Faculty Beliefs about the Nature of Intelligence

Main Article Content

Lisa Melanie Rubin
Emily A Dringenberg
Jessica J Lane
Andrew J Wefald

Abstract

Educators shape the learning experiences of students in the classroom. Their views on intelligence influence the beliefs students have about their own abilities to learn. Astin (2016) cautioned, "The faculty culture regards smartness in an almost reverential fashion" (p. 4). Research on academic mindsets has focused mainly on secondary education (e.g., Dweck, 2016; Yeager & Dweck, 2012). There is a gap in the literature about educator views about intelligence in higher education. The purpose of this study was to measure the beliefs that faculty from various academic disciplines hold about the nature of their own intelligence and the intelligence of their students. Faculty at one land grant institution participated in an eight-term Mindset survey. Position was the only statistically significant demographic factor.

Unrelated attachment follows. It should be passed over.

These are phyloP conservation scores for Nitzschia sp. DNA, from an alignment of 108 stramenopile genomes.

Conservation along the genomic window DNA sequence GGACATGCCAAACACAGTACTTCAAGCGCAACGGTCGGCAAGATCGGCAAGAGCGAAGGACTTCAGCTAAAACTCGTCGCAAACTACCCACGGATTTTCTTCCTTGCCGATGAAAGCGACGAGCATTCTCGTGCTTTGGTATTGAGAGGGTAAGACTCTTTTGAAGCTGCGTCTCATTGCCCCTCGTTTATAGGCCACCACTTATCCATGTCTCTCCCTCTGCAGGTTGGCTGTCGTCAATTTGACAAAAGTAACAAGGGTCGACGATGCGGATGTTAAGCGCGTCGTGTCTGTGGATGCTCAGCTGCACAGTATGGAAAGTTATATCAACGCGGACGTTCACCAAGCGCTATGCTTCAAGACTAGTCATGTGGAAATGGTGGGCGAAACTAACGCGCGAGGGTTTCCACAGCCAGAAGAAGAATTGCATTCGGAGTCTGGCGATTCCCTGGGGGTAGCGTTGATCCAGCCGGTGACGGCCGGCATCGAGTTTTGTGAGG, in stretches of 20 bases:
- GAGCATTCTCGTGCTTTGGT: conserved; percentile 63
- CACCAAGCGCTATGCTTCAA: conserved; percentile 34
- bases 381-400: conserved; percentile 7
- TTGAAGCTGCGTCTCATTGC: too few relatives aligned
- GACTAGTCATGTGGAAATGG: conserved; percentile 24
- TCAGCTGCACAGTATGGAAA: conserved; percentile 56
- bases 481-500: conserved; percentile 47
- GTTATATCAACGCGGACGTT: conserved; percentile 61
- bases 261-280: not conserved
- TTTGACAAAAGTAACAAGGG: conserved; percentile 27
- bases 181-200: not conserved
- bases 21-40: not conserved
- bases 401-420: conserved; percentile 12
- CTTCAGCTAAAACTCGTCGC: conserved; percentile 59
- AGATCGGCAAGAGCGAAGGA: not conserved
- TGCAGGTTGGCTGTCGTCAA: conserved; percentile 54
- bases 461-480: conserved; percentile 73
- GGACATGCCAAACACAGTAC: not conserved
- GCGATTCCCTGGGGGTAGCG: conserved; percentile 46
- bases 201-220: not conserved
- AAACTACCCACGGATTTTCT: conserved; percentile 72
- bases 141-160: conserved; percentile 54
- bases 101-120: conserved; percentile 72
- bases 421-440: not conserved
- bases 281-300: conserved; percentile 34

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How to Cite
Rubin, L., Dringenberg, E., Lane, J., & Wefald, A. (2019). Faculty Beliefs about the Nature of Intelligence. Journal of the Scholarship of Teaching and Learning, 19(4). https://doi.org/10.14434/josotl.v19i4.24158
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Articles
Author Biographies

Lisa Melanie Rubin, Kansas State University

Assistant Professor

Department of Special Education, Counseling, & Student Affairs

Emily A Dringenberg, Ohio State University

Assistant Professor

Department of Engineering Education

Jessica J Lane, Kansas State University

Assistant Professor

Department of Special Education, Counseling, & Student Affairs

Andrew J Wefald, Kansas State University

Associate Professor

Staley School of Leadership Studies